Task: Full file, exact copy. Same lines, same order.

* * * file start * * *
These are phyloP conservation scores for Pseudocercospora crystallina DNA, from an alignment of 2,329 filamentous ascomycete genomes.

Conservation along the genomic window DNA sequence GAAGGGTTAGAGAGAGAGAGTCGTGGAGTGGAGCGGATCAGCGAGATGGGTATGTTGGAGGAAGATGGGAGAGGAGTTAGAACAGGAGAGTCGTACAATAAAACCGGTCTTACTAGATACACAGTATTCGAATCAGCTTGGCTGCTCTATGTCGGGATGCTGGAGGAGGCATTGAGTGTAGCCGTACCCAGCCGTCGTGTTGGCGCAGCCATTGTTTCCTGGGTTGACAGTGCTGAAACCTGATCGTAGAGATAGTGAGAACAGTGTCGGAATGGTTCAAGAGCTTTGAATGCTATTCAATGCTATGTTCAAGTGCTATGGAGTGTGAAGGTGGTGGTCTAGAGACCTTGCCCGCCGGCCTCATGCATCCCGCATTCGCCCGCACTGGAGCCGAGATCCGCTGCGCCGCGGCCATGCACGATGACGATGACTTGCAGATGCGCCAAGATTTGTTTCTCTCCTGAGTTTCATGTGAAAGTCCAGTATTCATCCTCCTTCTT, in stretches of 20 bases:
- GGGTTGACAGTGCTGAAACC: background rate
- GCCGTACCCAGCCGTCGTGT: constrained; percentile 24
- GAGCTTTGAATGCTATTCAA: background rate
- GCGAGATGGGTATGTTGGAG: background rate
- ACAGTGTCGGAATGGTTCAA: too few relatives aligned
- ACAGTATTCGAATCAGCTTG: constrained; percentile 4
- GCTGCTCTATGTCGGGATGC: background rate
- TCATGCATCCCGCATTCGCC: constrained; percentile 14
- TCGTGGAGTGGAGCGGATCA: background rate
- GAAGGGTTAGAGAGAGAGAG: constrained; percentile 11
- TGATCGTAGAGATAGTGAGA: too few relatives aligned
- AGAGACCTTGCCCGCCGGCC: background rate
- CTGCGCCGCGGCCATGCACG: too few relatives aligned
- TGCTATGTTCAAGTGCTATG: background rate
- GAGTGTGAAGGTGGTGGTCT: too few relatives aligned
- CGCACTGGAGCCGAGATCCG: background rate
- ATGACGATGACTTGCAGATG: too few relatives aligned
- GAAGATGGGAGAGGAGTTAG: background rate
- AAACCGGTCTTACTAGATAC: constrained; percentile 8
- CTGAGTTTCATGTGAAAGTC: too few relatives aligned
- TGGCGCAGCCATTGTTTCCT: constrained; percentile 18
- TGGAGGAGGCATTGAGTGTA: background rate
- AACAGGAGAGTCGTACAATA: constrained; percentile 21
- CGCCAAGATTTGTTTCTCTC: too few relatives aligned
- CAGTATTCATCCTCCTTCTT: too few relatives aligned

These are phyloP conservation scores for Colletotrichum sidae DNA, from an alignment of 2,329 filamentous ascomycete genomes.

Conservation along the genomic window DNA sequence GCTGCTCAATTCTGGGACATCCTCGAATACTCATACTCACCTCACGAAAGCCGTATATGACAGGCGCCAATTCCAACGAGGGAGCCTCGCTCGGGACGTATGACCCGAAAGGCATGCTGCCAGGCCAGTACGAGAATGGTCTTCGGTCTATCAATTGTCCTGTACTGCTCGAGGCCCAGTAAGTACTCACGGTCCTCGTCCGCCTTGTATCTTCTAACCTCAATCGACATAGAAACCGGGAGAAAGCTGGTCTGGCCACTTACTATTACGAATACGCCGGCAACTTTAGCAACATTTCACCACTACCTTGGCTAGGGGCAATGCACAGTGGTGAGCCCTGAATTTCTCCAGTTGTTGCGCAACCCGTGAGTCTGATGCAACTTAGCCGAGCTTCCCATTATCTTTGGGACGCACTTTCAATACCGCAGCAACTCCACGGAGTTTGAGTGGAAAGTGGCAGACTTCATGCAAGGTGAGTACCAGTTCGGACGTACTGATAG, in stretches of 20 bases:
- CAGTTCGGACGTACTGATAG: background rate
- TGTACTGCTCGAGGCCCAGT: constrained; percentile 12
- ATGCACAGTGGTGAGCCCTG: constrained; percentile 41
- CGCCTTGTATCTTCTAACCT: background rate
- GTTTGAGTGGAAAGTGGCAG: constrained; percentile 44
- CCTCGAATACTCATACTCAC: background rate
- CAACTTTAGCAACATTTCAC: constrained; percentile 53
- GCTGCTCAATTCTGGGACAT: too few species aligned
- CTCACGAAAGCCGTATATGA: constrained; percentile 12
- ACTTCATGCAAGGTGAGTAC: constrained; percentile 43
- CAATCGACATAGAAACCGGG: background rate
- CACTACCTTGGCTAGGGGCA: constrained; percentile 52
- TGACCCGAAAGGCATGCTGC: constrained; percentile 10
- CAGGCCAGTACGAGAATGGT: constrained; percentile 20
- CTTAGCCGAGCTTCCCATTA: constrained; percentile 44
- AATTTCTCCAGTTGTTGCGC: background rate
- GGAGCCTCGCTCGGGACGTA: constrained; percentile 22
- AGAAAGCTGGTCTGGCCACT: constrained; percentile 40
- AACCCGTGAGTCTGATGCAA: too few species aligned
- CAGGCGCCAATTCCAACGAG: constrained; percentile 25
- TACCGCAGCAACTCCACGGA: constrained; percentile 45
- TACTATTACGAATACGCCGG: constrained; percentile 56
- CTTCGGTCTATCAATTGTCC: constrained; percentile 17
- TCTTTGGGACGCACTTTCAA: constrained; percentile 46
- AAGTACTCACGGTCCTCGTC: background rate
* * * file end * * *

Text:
These are phyloP conservation scores for Pseudocercospora crystallina DNA, from an alignment of 2,329 filamentous ascomycete genomes.

Conservation along the genomic window DNA sequence GAAGGGTTAGAGAGAGAGAGTCGTGGAGTGGAGCGGATCAGCGAGATGGGTATGTTGGAGGAAGATGGGAGAGGAGTTAGAACAGGAGAGTCGTACAATAAAACCGGTCTTACTAGATACACAGTATTCGAATCAGCTTGGCTGCTCTATGTCGGGATGCTGGAGGAGGCATTGAGTGTAGCCGTACCCAGCCGTCGTGTTGGCGCAGCCATTGTTTCCTGGGTTGACAGTGCTGAAACCTGATCGTAGAGATAGTGAGAACAGTGTCGGAATGGTTCAAGAGCTTTGAATGCTATTCAATGCTATGTTCAAGTGCTATGGAGTGTGAAGGTGGTGGTCTAGAGACCTTGCCCGCCGGCCTCATGCATCCCGCATTCGCCCGCACTGGAGCCGAGATCCGCTGCGCCGCGGCCATGCACGATGACGATGACTTGCAGATGCGCCAAGATTTGTTTCTCTCCTGAGTTTCATGTGAAAGTCCAGTATTCATCCTCCTTCTT, in stretches of 20 bases:
- GGGTTGACAGTGCTGAAACC: background rate
- GCCGTACCCAGCCGTCGTGT: constrained; percentile 24
- GAGCTTTGAATGCTATTCAA: background rate
- GCGAGATGGGTATGTTGGAG: background rate
- ACAGTGTCGGAATGGTTCAA: too few relatives aligned
- ACAGTATTCGAATCAGCTTG: constrained; percentile 4
- GCTGCTCTATGTCGGGATGC: background rate
- TCATGCATCCCGCATTCGCC: constrained; percentile 14
- TCGTGGAGTGGAGCGGATCA: background rate
- GAAGGGTTAGAGAGAGAGAG: constrained; percentile 11
- TGATCGTAGAGATAGTGAGA: too few relatives aligned
- AGAGACCTTGCCCGCCGGCC: background rate
- CTGCGCCGCGGCCATGCACG: too few relatives aligned
- TGCTATGTTCAAGTGCTATG: background rate
- GAGTGTGAAGGTGGTGGTCT: too few relatives aligned
- CGCACTGGAGCCGAGATCCG: background rate
- ATGACGATGACTTGCAGATG: too few relatives aligned
- GAAGATGGGAGAGGAGTTAG: background rate
- AAACCGGTCTTACTAGATAC: constrained; percentile 8
- CTGAGTTTCATGTGAAAGTC: too few relatives aligned
- TGGCGCAGCCATTGTTTCCT: constrained; percentile 18
- TGGAGGAGGCATTGAGTGTA: background rate
- AACAGGAGAGTCGTACAATA: constrained; percentile 21
- CGCCAAGATTTGTTTCTCTC: too few relatives aligned
- CAGTATTCATCCTCCTTCTT: too few relatives aligned

These are phyloP conservation scores for Colletotrichum sidae DNA, from an alignment of 2,329 filamentous ascomycete genomes.

Conservation along the genomic window DNA sequence GCTGCTCAATTCTGGGACATCCTCGAATACTCATACTCACCTCACGAAAGCCGTATATGACAGGCGCCAATTCCAACGAGGGAGCCTCGCTCGGGACGTATGACCCGAAAGGCATGCTGCCAGGCCAGTACGAGAATGGTCTTCGGTCTATCAATTGTCCTGTACTGCTCGAGGCCCAGTAAGTACTCACGGTCCTCGTCCGCCTTGTATCTTCTAACCTCAATCGACATAGAAACCGGGAGAAAGCTGGTCTGGCCACTTACTATTACGAATACGCCGGCAACTTTAGCAACATTTCACCACTACCTTGGCTAGGGGCAATGCACAGTGGTGAGCCCTGAATTTCTCCAGTTGTTGCGCAACCCGTGAGTCTGATGCAACTTAGCCGAGCTTCCCATTATCTTTGGGACGCACTTTCAATACCGCAGCAACTCCACGGAGTTTGAGTGGAAAGTGGCAGACTTCATGCAAGGTGAGTACCAGTTCGGACGTACTGATAG, in stretches of 20 bases:
- CAGTTCGGACGTACTGATAG: background rate
- TGTACTGCTCGAGGCCCAGT: constrained; percentile 12
- ATGCACAGTGGTGAGCCCTG: constrained; percentile 41
- CGCCTTGTATCTTCTAACCT: background rate
- GTTTGAGTGGAAAGTGGCAG: constrained; percentile 44
- CCTCGAATACTCATACTCAC: background rate
- CAACTTTAGCAACATTTCAC: constrained; percentile 53
- GCTGCTCAATTCTGGGACAT: too few species aligned
- CTCACGAAAGCCGTATATGA: constrained; percentile 12
- ACTTCATGCAAGGTGAGTAC: constrained; percentile 43
- CAATCGACATAGAAACCGGG: background rate
- CACTACCTTGGCTAGGGGCA: constrained; percentile 52
- TGACCCGAAAGGCATGCTGC: constrained; percentile 10
- CAGGCCAGTACGAGAATGGT: constrained; percentile 20
- CTTAGCCGAGCTTCCCATTA: constrained; percentile 44
- AATTTCTCCAGTTGTTGCGC: background rate
- GGAGCCTCGCTCGGGACGTA: constrained; percentile 22
- AGAAAGCTGGTCTGGCCACT: constrained; percentile 40
- AACCCGTGAGTCTGATGCAA: too few species aligned
- CAGGCGCCAATTCCAACGAG: constrained; percentile 25
- TACCGCAGCAACTCCACGGA: constrained; percentile 45
- TACTATTACGAATACGCCGG: constrained; percentile 56
- CTTCGGTCTATCAATTGTCC: constrained; percentile 17
- TCTTTGGGACGCACTTTCAA: constrained; percentile 46
- AAGTACTCACGGTCCTCGTC: background rate